In recent years Tenerife has repositioned itself, emphasising that the island offers affordable luxury and year-round sunshine. There’s much for keen walkers and landscape photographers.
The Old Town of San Cristóbal de La Laguna is a UNESCO World Heritage Site. Laid out on a grid plan, the city was a model for Spanish colonial settlements in the Americas.
The colonial connection was a factor in the evolution of Canarian cuisine, including the local dishes served on Tenerife. Ingredients introduced to Europe during the age of sail became staples in local cooking.
Several of Europe’s oldest potato varieties are grown on Tenerife and often served with a spicy sauce. Bananas also thrive on the island and feature in traditional desserts.
If you’re a discerning foodie and keen to try traditional Canarian dishes there are plenty of restaurants that warrant visiting.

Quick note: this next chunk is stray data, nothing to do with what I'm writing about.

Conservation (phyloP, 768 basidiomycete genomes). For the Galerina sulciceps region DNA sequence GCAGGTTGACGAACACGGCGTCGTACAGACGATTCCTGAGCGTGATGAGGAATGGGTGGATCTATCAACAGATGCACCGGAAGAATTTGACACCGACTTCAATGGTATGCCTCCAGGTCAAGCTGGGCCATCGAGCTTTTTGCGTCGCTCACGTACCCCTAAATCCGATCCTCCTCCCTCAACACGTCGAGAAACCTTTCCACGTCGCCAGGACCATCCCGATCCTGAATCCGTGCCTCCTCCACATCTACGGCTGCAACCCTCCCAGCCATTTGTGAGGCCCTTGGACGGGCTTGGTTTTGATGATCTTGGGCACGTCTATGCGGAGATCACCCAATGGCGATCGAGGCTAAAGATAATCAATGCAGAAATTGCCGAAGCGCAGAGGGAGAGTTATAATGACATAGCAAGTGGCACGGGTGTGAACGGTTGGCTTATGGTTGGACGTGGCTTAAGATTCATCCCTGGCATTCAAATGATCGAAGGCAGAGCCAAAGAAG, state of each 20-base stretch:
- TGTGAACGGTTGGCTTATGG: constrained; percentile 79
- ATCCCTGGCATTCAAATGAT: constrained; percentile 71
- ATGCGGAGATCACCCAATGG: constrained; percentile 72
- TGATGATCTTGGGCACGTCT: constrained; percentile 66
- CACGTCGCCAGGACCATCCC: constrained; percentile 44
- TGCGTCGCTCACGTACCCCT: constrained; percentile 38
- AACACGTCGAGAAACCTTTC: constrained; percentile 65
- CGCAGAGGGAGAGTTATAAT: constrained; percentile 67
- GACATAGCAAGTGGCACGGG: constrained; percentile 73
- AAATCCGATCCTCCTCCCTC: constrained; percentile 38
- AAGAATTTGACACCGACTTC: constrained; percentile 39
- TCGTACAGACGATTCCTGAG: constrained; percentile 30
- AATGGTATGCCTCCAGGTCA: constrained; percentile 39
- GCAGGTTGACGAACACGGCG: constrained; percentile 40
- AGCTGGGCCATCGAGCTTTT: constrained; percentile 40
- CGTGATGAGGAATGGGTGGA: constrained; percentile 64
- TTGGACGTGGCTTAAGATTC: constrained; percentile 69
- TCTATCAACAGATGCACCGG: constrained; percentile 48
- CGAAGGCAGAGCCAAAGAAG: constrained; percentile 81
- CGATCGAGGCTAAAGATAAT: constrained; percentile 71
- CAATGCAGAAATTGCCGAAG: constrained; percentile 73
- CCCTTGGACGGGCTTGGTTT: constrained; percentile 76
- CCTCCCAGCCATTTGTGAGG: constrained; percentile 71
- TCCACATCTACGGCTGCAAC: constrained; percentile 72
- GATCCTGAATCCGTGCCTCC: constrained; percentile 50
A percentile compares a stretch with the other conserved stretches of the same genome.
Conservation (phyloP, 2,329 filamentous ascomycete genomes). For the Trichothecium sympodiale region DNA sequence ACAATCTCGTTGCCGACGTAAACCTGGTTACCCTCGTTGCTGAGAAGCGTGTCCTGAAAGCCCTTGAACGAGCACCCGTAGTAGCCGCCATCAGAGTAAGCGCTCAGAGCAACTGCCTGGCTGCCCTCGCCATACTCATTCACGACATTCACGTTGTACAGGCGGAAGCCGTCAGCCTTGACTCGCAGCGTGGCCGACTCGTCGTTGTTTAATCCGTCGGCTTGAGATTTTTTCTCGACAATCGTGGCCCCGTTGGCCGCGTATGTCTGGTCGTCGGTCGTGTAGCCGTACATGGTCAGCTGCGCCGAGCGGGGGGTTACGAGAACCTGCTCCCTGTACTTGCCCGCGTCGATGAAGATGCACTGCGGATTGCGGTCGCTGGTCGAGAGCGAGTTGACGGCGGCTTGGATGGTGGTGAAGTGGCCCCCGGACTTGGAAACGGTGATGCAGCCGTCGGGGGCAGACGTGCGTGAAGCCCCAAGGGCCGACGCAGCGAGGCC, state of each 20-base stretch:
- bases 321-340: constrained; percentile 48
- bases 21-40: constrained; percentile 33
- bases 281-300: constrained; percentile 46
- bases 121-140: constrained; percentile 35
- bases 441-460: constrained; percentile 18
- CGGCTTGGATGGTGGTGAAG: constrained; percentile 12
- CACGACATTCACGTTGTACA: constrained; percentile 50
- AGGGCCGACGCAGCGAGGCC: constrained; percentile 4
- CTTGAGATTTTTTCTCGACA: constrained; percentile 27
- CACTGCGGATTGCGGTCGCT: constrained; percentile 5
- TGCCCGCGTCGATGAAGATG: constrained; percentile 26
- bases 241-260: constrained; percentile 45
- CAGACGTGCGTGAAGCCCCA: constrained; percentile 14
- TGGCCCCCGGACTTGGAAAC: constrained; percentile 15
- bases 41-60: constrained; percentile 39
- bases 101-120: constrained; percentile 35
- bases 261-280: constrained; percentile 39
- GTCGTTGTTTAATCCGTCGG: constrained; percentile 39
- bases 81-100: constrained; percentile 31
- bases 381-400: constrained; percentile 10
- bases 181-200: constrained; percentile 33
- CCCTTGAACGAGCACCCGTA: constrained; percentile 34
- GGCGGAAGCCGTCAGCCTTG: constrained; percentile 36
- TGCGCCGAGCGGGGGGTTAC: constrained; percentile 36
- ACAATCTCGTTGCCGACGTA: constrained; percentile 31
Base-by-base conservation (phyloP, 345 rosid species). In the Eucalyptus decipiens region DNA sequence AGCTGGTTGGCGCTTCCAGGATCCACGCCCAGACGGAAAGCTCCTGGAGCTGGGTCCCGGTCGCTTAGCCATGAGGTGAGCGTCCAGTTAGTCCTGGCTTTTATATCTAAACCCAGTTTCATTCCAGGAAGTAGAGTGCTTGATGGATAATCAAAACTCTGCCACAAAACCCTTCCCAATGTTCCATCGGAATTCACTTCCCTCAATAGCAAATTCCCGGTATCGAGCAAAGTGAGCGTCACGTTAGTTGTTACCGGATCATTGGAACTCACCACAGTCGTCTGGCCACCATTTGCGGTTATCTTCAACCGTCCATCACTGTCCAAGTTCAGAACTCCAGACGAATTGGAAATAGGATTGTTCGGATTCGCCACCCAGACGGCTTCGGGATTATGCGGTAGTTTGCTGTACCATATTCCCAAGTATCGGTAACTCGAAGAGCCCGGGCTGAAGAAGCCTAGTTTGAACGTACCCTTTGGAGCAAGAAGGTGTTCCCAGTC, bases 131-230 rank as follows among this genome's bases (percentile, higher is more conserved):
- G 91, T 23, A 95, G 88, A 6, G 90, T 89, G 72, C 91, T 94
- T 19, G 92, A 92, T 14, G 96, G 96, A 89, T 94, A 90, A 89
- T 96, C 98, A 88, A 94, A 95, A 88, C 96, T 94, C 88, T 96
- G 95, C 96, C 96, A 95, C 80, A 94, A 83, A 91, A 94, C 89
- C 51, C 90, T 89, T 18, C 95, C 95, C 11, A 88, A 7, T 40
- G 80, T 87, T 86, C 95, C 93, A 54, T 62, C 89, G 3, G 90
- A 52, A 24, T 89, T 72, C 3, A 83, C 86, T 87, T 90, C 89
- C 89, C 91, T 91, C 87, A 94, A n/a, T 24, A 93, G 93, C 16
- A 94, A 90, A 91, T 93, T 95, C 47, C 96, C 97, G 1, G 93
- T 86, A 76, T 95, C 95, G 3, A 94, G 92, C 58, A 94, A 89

Local food in Tenerife
If you’ve ever visited Tenerife, you’ll know one of the island’s staple foods is papas arrugadas – boiled potatoes served in their wrinkled, salt-crusted skins.
The potatoes are often served with a coriander-laced green mojo sauce. The red version of the sauce, mojo rojo, has a spicy kick thanks to the presence of chilli.
Dipping the potatoes in the sauces serve either as a simple but tasty snack or as a filling accompaniment to fish- or meat-based dishes.
One traditional Canarian delicacy is carne fiesta, a succulent dish of cubed meat — usually pork — that’s been marinaded in a garlicky, peppery sauce.
Locals swear that the red wine produced from grapes grown on the mineral-rich, volcanic soil on the north of Tenerife is the ideal accompaniment to the dish. I was warned carne fiesta doesn’t taste nearly as good when served with wine from the Spanish mainland or elsewhere in the world.
In recent years dishes made with the meat of black pig, known locally as cochino negro, have seen a resurgence in popularity.
Rabbit stew, the paprika-laced Canarian delicacy known as Conejo al salmorejo, is a great dish to tuck into if you can get past the idea of eating a bunny.